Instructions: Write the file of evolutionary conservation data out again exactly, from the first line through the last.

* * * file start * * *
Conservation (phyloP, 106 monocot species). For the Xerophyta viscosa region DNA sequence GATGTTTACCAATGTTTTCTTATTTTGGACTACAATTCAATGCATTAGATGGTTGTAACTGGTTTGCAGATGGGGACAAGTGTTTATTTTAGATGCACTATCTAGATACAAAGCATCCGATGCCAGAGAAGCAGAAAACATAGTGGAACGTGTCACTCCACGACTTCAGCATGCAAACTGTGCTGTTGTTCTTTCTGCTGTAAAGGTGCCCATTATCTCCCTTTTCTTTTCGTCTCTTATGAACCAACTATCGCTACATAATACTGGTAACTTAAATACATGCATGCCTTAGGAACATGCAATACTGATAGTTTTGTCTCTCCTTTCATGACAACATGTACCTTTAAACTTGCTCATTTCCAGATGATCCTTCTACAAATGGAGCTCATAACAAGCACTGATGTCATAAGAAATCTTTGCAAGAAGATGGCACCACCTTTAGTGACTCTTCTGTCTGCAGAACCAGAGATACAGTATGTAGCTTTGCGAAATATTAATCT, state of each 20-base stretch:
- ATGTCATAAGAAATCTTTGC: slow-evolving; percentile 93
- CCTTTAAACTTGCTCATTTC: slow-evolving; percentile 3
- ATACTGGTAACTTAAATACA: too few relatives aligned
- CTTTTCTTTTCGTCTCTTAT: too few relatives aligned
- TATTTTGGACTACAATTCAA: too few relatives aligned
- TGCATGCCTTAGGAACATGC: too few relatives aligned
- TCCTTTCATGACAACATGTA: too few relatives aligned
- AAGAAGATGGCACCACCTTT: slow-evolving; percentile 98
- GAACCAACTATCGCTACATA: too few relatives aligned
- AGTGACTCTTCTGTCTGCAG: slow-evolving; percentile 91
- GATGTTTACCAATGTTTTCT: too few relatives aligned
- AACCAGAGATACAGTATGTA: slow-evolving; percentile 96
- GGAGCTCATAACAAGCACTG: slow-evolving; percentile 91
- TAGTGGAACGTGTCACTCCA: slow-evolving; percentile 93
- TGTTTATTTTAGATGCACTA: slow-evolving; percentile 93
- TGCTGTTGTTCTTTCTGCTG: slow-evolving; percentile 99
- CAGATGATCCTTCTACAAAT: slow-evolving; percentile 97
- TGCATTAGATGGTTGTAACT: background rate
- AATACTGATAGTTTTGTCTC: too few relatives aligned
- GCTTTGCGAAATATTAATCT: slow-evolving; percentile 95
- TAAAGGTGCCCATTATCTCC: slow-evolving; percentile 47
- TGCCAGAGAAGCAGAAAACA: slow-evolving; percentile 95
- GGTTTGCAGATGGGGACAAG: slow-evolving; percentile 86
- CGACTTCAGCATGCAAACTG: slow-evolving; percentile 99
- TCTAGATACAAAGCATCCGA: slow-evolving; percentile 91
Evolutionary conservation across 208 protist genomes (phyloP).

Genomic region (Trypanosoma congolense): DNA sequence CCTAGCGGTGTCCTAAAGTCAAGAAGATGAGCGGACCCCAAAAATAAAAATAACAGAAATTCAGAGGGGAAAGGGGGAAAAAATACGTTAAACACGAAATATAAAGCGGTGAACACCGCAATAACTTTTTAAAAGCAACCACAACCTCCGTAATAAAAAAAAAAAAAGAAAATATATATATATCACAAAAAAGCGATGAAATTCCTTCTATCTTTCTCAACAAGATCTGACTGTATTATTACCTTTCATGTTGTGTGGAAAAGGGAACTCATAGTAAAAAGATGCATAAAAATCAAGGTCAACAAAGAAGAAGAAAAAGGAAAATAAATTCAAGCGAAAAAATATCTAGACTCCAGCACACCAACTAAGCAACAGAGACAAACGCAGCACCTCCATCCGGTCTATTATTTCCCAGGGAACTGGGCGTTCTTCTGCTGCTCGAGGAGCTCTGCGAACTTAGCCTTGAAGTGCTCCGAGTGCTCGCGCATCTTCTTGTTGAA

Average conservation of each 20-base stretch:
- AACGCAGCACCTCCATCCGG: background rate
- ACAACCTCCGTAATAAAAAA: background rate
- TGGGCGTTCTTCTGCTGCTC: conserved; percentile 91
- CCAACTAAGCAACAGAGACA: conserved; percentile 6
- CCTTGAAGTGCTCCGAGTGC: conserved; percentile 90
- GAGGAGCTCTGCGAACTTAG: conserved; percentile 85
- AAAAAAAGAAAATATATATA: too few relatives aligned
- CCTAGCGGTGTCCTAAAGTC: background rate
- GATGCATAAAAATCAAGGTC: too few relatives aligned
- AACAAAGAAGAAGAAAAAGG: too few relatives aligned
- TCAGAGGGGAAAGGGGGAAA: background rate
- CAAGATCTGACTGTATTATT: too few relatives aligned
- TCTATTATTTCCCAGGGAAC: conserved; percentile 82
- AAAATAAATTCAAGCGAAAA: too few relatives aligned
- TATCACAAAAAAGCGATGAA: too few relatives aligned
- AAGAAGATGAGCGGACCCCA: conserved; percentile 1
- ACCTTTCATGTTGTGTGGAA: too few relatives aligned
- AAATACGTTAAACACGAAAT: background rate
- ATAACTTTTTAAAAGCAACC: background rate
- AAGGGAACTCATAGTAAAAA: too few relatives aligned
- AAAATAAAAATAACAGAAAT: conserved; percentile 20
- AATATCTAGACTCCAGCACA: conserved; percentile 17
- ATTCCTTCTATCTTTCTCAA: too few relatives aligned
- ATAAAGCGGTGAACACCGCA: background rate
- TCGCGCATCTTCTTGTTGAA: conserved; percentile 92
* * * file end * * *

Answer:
Conservation (phyloP, 106 monocot species). For the Xerophyta viscosa region DNA sequence GATGTTTACCAATGTTTTCTTATTTTGGACTACAATTCAATGCATTAGATGGTTGTAACTGGTTTGCAGATGGGGACAAGTGTTTATTTTAGATGCACTATCTAGATACAAAGCATCCGATGCCAGAGAAGCAGAAAACATAGTGGAACGTGTCACTCCACGACTTCAGCATGCAAACTGTGCTGTTGTTCTTTCTGCTGTAAAGGTGCCCATTATCTCCCTTTTCTTTTCGTCTCTTATGAACCAACTATCGCTACATAATACTGGTAACTTAAATACATGCATGCCTTAGGAACATGCAATACTGATAGTTTTGTCTCTCCTTTCATGACAACATGTACCTTTAAACTTGCTCATTTCCAGATGATCCTTCTACAAATGGAGCTCATAACAAGCACTGATGTCATAAGAAATCTTTGCAAGAAGATGGCACCACCTTTAGTGACTCTTCTGTCTGCAGAACCAGAGATACAGTATGTAGCTTTGCGAAATATTAATCT, state of each 20-base stretch:
- ATGTCATAAGAAATCTTTGC: slow-evolving; percentile 93
- CCTTTAAACTTGCTCATTTC: slow-evolving; percentile 3
- ATACTGGTAACTTAAATACA: too few relatives aligned
- CTTTTCTTTTCGTCTCTTAT: too few relatives aligned
- TATTTTGGACTACAATTCAA: too few relatives aligned
- TGCATGCCTTAGGAACATGC: too few relatives aligned
- TCCTTTCATGACAACATGTA: too few relatives aligned
- AAGAAGATGGCACCACCTTT: slow-evolving; percentile 98
- GAACCAACTATCGCTACATA: too few relatives aligned
- AGTGACTCTTCTGTCTGCAG: slow-evolving; percentile 91
- GATGTTTACCAATGTTTTCT: too few relatives aligned
- AACCAGAGATACAGTATGTA: slow-evolving; percentile 96
- GGAGCTCATAACAAGCACTG: slow-evolving; percentile 91
- TAGTGGAACGTGTCACTCCA: slow-evolving; percentile 93
- TGTTTATTTTAGATGCACTA: slow-evolving; percentile 93
- TGCTGTTGTTCTTTCTGCTG: slow-evolving; percentile 99
- CAGATGATCCTTCTACAAAT: slow-evolving; percentile 97
- TGCATTAGATGGTTGTAACT: background rate
- AATACTGATAGTTTTGTCTC: too few relatives aligned
- GCTTTGCGAAATATTAATCT: slow-evolving; percentile 95
- TAAAGGTGCCCATTATCTCC: slow-evolving; percentile 47
- TGCCAGAGAAGCAGAAAACA: slow-evolving; percentile 95
- GGTTTGCAGATGGGGACAAG: slow-evolving; percentile 86
- CGACTTCAGCATGCAAACTG: slow-evolving; percentile 99
- TCTAGATACAAAGCATCCGA: slow-evolving; percentile 91
Evolutionary conservation across 208 protist genomes (phyloP).

Genomic region (Trypanosoma congolense): DNA sequence CCTAGCGGTGTCCTAAAGTCAAGAAGATGAGCGGACCCCAAAAATAAAAATAACAGAAATTCAGAGGGGAAAGGGGGAAAAAATACGTTAAACACGAAATATAAAGCGGTGAACACCGCAATAACTTTTTAAAAGCAACCACAACCTCCGTAATAAAAAAAAAAAAAGAAAATATATATATATCACAAAAAAGCGATGAAATTCCTTCTATCTTTCTCAACAAGATCTGACTGTATTATTACCTTTCATGTTGTGTGGAAAAGGGAACTCATAGTAAAAAGATGCATAAAAATCAAGGTCAACAAAGAAGAAGAAAAAGGAAAATAAATTCAAGCGAAAAAATATCTAGACTCCAGCACACCAACTAAGCAACAGAGACAAACGCAGCACCTCCATCCGGTCTATTATTTCCCAGGGAACTGGGCGTTCTTCTGCTGCTCGAGGAGCTCTGCGAACTTAGCCTTGAAGTGCTCCGAGTGCTCGCGCATCTTCTTGTTGAA

Average conservation of each 20-base stretch:
- AACGCAGCACCTCCATCCGG: background rate
- ACAACCTCCGTAATAAAAAA: background rate
- TGGGCGTTCTTCTGCTGCTC: conserved; percentile 91
- CCAACTAAGCAACAGAGACA: conserved; percentile 6
- CCTTGAAGTGCTCCGAGTGC: conserved; percentile 90
- GAGGAGCTCTGCGAACTTAG: conserved; percentile 85
- AAAAAAAGAAAATATATATA: too few relatives aligned
- CCTAGCGGTGTCCTAAAGTC: background rate
- GATGCATAAAAATCAAGGTC: too few relatives aligned
- AACAAAGAAGAAGAAAAAGG: too few relatives aligned
- TCAGAGGGGAAAGGGGGAAA: background rate
- CAAGATCTGACTGTATTATT: too few relatives aligned
- TCTATTATTTCCCAGGGAAC: conserved; percentile 82
- AAAATAAATTCAAGCGAAAA: too few relatives aligned
- TATCACAAAAAAGCGATGAA: too few relatives aligned
- AAGAAGATGAGCGGACCCCA: conserved; percentile 1
- ACCTTTCATGTTGTGTGGAA: too few relatives aligned
- AAATACGTTAAACACGAAAT: background rate
- ATAACTTTTTAAAAGCAACC: background rate
- AAGGGAACTCATAGTAAAAA: too few relatives aligned
- AAAATAAAAATAACAGAAAT: conserved; percentile 20
- AATATCTAGACTCCAGCACA: conserved; percentile 17
- ATTCCTTCTATCTTTCTCAA: too few relatives aligned
- ATAAAGCGGTGAACACCGCA: background rate
- TCGCGCATCTTCTTGTTGAA: conserved; percentile 92